largest non-financial corporations. 
Page 531
     The Rockefeller group, investing only its own profits, functioned 
as a capitalist unit in close cooperation with Morgan and controlled 
over half the assets of the oil industry. 
Page 532
     The economic power represented by these figures is almost beyond 
imagination to grasp. Morgan and Rockefeller together frequently 
dominated the national Republican Party while Morgan occasionally had 
extensive influence in the national Democratic Party. These two were 
also powerful on the state level, especially Morgan in New York 
and Rockefeller in Ohio. Mellon was a power in Pennsylvania and Du 
Pont in Delaware. 
     In the 1920s, this system of economic and political power formed 
a hierarchy headed by the Morgan interests and played a principal role 
both in political and business life. Morgan, operating on the 
international level in cooperation with his allies abroad, especially 
in England, influenced the events of history to a degree which cannot 
be specified in detail but which certainly was tremendous. The 
deflationary financial policies on which these bankers insisted were 
laying the foundations of the economic collapse into general social 
disaster by 1940. Unemployment which had reached 13 million persons in 
1933 was still at 10 million in 1940
Page 533
     The deflationary policies of the bankers were acceptable to heavy 
industry chiefly because it was not unionized. With assembly-line 
techniques financed by the bankers and unorganized labor, the 
employers could rearrange, curtail, or terminate labor without notice 
on a daily basis and could thus reduce labor costs to meet falls in 
prices from bankers' deflation.
     The fact that reductions in wages and large lay-offs also reduced 
the volume of purchasing power as a whole, to the injury of the groups 
selling consumers' goods, was ignored by the makers of heavy 
producers' goods. In this way, farmers and other segments of the 
society were injured by the deflationary policies of the bankers and 
by the employment policies of heavy industry, closely allied to the 
     When these policies became unbearable in the depression of 1929-
1933, these other interest blocs deserted the Republican party which 
remained subservient to high finance and heavy industry. The shift of 
the farm bloc to the Democratic Party in 1932 resulted in the election 
of Franklin D. Roosevelt and the New Deal. 
Page 534
     The New Deal's actions against finance did not represent any 
victory for unorthodox financing, the real key to either monopoly 
capitalism or to a managed pluralist society. The reason for this was 
that the New Deal was fundamentally orthodox in its ideas on the 
nature of money. Roosevelt was quite willing to unbalance the budget 
and to spend in a depression in an unorthodox fashion because he had 
grasped the idea that lack of purchasing power was the cause of the 
lack of demand which made unsold goods and unemployment, but he had no 
idea of the causes of the depression and had quite orthodox ideas on 
the nature of money. As a result, his administration treated the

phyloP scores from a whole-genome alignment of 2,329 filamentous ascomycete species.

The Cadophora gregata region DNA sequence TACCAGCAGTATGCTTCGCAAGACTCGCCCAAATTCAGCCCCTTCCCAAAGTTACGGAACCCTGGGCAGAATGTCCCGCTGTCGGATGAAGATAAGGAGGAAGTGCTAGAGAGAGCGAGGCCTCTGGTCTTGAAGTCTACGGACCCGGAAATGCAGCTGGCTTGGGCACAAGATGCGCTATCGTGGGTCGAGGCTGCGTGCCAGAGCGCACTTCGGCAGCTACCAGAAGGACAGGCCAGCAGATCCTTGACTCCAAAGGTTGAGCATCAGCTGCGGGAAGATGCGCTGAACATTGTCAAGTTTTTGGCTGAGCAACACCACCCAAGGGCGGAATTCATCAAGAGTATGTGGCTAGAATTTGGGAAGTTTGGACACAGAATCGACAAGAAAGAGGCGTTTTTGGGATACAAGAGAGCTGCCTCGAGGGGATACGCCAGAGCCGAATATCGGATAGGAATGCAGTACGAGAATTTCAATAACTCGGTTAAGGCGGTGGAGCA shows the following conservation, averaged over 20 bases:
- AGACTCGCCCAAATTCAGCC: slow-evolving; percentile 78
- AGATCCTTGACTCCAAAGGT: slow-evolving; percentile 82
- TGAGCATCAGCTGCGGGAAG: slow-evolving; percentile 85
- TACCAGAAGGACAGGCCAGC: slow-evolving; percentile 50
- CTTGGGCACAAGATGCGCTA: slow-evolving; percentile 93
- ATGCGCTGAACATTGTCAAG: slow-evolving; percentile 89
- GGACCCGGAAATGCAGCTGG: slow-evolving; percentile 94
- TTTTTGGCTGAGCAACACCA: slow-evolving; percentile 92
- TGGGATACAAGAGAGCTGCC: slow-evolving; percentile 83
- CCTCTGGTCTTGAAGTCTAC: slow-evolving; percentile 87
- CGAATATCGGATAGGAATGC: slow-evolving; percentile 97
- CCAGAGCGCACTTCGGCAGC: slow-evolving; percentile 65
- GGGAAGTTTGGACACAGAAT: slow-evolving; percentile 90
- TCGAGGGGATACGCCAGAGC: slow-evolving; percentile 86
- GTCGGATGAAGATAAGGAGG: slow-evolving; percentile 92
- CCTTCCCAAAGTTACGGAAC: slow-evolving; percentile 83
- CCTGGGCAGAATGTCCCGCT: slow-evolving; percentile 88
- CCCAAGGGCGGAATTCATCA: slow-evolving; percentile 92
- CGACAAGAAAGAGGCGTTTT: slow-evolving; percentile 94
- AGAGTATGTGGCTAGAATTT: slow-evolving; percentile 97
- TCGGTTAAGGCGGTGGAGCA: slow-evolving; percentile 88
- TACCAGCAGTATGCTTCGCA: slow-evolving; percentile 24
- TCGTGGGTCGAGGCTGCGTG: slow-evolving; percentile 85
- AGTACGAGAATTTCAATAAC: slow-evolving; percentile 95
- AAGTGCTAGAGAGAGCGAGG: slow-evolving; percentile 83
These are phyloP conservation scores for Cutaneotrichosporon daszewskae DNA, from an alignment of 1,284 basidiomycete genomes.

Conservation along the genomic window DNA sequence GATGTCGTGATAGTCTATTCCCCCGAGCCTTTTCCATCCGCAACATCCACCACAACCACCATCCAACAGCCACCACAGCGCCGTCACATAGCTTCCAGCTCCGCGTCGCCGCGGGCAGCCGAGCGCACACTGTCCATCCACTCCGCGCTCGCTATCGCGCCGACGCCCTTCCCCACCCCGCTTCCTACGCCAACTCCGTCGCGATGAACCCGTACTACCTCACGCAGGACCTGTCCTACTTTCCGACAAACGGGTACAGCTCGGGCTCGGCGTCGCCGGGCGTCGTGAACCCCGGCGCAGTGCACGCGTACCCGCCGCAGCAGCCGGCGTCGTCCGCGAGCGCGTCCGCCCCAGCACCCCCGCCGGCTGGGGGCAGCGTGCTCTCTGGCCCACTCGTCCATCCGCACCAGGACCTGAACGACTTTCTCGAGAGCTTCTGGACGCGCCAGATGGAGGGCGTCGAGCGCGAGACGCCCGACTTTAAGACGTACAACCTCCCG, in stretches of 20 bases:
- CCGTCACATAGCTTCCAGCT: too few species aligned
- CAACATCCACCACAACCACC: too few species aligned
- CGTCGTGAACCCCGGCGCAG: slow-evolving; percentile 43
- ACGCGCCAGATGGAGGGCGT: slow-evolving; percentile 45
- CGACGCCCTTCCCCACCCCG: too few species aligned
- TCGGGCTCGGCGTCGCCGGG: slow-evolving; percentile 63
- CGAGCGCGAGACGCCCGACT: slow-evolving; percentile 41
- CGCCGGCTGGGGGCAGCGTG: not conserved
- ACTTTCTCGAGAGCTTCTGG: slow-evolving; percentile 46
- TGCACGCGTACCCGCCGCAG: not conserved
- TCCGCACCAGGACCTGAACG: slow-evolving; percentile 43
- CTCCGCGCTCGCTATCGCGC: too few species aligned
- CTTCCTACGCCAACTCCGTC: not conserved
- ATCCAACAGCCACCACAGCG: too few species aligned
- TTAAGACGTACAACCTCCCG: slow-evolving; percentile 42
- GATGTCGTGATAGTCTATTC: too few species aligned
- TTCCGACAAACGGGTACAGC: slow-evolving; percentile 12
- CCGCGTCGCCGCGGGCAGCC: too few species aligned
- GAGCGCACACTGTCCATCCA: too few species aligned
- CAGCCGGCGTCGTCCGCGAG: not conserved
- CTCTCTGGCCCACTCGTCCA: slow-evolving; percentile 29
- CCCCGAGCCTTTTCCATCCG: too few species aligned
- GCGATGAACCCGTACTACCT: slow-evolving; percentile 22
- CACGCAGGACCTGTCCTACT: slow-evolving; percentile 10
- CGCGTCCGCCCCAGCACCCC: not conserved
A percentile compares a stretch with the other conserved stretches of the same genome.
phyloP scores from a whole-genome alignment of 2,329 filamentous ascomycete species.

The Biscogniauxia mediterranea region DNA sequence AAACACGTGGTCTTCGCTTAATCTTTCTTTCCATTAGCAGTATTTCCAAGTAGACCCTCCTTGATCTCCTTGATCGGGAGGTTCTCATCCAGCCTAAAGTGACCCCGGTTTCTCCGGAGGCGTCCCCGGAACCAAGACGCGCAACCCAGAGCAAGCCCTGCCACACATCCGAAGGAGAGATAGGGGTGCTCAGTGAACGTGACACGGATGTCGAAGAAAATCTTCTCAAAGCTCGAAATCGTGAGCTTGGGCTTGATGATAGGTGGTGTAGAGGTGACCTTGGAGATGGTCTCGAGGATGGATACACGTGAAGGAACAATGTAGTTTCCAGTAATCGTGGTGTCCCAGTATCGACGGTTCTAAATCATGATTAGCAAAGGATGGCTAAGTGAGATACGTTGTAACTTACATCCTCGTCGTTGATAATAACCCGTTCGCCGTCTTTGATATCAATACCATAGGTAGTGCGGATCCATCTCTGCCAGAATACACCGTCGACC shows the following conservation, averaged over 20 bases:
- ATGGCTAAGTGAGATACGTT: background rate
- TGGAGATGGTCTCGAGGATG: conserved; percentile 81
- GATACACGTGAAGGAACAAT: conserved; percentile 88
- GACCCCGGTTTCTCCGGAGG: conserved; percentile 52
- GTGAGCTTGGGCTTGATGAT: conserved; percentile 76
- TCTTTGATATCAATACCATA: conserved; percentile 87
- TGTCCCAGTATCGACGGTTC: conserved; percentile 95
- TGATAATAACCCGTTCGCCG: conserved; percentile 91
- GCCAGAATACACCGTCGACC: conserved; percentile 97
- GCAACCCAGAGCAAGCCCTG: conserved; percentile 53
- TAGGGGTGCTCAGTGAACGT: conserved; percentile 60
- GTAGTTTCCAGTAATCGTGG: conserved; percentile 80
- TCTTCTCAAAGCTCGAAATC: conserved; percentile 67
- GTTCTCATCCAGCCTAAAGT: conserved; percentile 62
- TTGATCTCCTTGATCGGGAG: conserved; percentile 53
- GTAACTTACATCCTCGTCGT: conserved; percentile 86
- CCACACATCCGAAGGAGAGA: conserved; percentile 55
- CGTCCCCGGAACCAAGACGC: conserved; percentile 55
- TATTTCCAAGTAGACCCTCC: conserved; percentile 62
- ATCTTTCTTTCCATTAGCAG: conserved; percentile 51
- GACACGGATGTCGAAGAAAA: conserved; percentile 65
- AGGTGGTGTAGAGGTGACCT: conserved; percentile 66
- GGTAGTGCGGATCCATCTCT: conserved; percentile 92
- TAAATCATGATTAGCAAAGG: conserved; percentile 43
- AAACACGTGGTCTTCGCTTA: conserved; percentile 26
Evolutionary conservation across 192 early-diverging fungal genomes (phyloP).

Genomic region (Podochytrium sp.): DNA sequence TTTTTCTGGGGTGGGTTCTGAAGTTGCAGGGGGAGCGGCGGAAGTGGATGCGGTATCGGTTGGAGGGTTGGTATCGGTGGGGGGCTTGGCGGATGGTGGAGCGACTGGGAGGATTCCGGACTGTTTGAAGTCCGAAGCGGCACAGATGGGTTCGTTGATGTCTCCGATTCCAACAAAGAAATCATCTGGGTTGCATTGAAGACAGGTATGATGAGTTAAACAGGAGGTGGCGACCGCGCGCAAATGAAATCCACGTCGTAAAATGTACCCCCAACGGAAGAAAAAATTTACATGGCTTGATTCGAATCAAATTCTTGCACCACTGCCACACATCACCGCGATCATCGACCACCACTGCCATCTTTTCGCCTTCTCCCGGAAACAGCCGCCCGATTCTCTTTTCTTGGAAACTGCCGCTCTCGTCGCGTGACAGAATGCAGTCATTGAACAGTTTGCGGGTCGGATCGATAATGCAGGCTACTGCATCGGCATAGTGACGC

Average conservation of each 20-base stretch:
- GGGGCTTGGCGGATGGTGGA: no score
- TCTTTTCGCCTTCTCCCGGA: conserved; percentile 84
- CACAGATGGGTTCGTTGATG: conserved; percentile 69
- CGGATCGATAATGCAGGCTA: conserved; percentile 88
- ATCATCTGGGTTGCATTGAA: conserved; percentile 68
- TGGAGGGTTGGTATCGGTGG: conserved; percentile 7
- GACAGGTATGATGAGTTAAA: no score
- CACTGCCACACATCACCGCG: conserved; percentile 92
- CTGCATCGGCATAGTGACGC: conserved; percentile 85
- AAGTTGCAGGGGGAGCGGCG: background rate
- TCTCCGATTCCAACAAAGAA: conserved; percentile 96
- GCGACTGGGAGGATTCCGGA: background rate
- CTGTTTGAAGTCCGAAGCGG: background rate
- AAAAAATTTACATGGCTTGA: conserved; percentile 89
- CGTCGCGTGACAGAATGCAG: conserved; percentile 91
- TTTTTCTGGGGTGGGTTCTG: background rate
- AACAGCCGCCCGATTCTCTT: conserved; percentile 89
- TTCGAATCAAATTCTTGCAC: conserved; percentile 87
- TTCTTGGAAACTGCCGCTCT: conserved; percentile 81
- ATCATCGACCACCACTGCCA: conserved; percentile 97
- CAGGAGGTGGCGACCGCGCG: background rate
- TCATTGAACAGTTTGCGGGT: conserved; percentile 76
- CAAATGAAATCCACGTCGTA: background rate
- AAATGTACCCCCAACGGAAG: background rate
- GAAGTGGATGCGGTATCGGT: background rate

symptoms rather than the causes of the depression and, while spending 
unorthodoxly to treat these symptoms, did so with money borrowed from 
the banks in the accepted fashion. The New Deal allowed bankers to 
create the money, borrowed it from the banks,and spent it. This meant 
that the New Deal ran up the national debt to the credit of the banks, 
and spent money in such a limited fashion that no drastic re-
employment of idle resources was possible. 
     One of the most significant facts about the New Deal was its 
orthodoxy on money. For the whole 12 years he was in the White House, 
Roosevelt had statutory power to issue fiat money in the form of 
greenbacks printed by the government without recourse to the banks. 
This authority was never used. As a result of such orthodoxy, the 
depression's symptoms of idle resources were overcome only when the 
emergency of the war in 1942 made it possible to justify a limitless 
increase in the national debt by limitless borrowing from private 
persons and the banks. But the whole episode showed a failure to grasp 
the nature of money and the function of the monetary system, of which 
considerable traces remained in the postwar period. 
Page 535
     One reason for the New Deal's readiness to continue with an 
orthodox theory of the nature of money, along with an unorthodox 
practice in its use, arose from the failure of the Roosevelt 
administration to recognize the nature of the economic crisis itself. 
This failure can be seen in Roosevelt's theory of "pump priming." He 
sincerely believed, as did his Secretary of the Treasury, that there 
was nothing structurally wrong with the economy, that it was 
temporarily stalled, and would keep going of its own powers if it 
could be restarted...
     The inadequacy of this theory of the depression was shown in 1937 
when the New Deal, after four years of pump priming and a victorious 
election in 1936, stopped its spending. Instead of taking off, the 
economy collapsed in the steepest recession in history. The New Deal 
had to resume its treatment of symptoms but now without hope that the 
spending program could ever be ended, a hopeless prospect since the  
administration lacked the knowledge of how to reform the system or 
even how to escape from borrowing bank credit with its mounting public  
debt, and the administration lacked the courage to adopt the really 
large-scale spending necessary to give full employment of resources. 
The administration was saved from this impasse by the need for the